Proto-Indo-European language, History

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The Proto-Indo-European language (PIE) is the linguistic reconstruction of a common ancestor of the Indo-European languages spoken by the Proto-Indo-Europeans. PIE was the first proposed proto-language to be widely accepted by linguists. Far more work has gone into reconstructing it than any other proto-language and it is by far the most well-understood of all proto-languages of its age. During the 19th century, the vast majority of linguistic work was devoted to reconstruction of Proto-Indo-European or its daughter proto-languages such as Proto-Germanic, and most of the current techniques of historical linguistics (e.g. the comparative method and the method of internal reconstruction) were developed as a result.


Indo-European studies began with Sir William Jones making and propagating the observation that Sanskrit bore a certain resemblance to classical Greek and Latin. In The Sanscrit Language (1786) he suggested that all three languages had a common root, and that indeed they might further all be related, in turn, to Gothic and the Celtic languages, as well as to Persian.

His third annual discourse before the Asiatic Society on the "history and culture of the Hindus" (delivered on 2 February 1786 and published in 1788) with the famed "philologer" passage is often cited as the beginning of comparative linguistics and Indo-European studies. This is Jones' most quoted passage, establishing his tremendous find in the history of linguistics:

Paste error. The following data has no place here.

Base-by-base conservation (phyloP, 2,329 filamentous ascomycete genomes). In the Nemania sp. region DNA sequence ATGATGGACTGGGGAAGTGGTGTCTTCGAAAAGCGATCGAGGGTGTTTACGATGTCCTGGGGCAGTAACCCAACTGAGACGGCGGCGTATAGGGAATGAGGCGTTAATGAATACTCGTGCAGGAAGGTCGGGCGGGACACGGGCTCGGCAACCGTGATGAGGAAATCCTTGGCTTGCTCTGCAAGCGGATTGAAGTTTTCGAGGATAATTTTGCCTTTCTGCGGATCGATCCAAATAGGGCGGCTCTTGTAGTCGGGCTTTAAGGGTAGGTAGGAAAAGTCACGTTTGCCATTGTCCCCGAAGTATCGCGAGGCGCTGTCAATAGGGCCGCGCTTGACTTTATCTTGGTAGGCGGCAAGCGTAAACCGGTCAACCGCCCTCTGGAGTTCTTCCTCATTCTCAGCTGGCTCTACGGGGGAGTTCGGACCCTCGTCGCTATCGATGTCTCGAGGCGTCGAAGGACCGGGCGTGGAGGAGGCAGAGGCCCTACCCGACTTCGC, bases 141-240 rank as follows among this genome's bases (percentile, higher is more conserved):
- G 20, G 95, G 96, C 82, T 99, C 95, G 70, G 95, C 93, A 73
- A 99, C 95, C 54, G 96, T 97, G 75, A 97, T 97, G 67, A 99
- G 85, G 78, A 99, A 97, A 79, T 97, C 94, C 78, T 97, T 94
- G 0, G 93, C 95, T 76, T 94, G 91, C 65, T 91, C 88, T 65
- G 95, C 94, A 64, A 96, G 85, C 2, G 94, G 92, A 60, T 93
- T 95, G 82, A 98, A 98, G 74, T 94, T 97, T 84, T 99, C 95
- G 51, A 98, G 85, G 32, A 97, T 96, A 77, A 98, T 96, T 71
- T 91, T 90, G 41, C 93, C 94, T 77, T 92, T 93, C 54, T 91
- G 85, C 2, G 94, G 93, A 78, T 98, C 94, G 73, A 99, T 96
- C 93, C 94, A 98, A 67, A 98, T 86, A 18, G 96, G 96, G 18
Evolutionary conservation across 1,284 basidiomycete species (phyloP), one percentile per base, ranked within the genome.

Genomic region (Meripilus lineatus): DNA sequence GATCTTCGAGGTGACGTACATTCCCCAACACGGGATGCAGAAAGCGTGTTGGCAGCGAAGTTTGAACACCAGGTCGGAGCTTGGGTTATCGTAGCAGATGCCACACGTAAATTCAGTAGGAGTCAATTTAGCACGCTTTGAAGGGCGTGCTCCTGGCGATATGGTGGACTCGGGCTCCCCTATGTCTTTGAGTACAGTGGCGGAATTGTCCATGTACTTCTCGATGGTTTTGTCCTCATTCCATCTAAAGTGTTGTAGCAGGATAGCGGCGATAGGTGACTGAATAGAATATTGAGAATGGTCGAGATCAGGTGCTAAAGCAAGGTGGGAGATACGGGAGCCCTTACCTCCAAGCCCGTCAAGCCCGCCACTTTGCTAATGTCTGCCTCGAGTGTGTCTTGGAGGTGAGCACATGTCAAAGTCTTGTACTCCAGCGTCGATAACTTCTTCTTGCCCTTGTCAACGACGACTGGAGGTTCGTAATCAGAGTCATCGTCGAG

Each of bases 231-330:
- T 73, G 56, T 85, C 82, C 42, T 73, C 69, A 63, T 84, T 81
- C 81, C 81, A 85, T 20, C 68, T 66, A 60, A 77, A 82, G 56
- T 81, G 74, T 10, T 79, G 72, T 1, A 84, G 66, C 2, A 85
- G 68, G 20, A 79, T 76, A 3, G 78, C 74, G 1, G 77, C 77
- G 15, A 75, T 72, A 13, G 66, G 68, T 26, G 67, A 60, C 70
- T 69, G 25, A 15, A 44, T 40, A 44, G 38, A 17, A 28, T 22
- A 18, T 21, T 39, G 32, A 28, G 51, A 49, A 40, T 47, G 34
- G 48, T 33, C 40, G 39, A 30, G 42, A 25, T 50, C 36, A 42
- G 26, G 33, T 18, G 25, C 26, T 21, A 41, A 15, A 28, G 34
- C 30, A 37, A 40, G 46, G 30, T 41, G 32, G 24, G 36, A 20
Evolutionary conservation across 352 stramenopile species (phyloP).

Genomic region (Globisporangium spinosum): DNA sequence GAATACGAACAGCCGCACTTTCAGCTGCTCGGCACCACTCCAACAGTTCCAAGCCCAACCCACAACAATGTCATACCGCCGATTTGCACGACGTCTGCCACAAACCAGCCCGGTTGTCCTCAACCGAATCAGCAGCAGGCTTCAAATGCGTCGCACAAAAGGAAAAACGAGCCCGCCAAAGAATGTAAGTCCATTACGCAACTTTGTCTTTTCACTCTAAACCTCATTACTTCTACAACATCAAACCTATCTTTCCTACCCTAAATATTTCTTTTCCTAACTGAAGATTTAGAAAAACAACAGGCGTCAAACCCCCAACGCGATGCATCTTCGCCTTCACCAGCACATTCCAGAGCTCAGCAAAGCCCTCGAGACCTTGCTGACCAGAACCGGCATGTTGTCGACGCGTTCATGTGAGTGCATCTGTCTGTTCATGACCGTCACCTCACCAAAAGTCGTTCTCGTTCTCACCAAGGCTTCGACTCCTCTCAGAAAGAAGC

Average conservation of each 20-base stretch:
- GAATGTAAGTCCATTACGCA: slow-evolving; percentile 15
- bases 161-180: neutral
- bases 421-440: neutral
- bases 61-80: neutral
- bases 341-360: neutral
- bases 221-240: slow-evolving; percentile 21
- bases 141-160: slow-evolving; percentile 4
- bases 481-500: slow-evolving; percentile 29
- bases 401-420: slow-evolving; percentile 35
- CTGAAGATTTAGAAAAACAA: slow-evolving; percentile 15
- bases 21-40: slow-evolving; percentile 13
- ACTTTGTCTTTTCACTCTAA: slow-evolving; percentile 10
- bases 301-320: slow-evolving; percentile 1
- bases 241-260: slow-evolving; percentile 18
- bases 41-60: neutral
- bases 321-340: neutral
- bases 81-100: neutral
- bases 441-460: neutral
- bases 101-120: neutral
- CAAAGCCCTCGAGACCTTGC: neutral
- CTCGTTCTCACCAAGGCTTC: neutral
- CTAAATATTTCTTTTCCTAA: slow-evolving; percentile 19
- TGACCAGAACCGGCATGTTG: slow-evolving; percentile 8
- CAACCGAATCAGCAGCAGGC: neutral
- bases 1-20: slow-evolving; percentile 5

This common source came to be known as Proto-Indo-European.

The classical phase of Indo-European comparative linguistics leads from Franz Bopp's Comparative Grammar (1833) to August Schleicher's 1861 Compendium and up to Karl Brugmann's Grundriss published from the 1880s. Brugmann's junggrammatic re-evaluation of the field and Ferdinand de Saussure's development of the laryngeal theory may be considered the beginning of "contemporary" Indo-European studies.

PIE as described in the early 20th century is still generally accepted today; subsequent work is largely refinement and systematization, as well as the incorporation of new information, such as the Anatolian and Tocharian branches unknown in the 19th century.

The laryngeal theory, in its early forms discussed since the 1880s, became mainstream after Jerzy Kuryłowicz's 1927 discovery of the survival of at least some of these hypothetical phonemes in Anatolian.

Julius Pokorny's landmark Indogermanisches etymologisches Wörterbuch ("Indo-European Etymological Dictionary", 1959) gave a detailed overview of the lexical knowledge accumulated up until that time, but neglected contemporary trends of morphology and phonology (including the laryngeal theory), and largely ignored Anatolian.

The generation of Indo-Europeanists active in the last third of the 20th century (such as Calvert Watkins, Jochem Schindler and Helmut Rix) developed a better understanding of morphology and, in the wake of Kuryłowicz's 1956 Apophonie, understanding of the ablaut. From the 1960s, knowledge of Anatolian became certain enough to establish its relationship to PIE; see also Indo-Hittite.

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External Links

  • WikipediaAn Overview of the Proto-Indo-European Verb System

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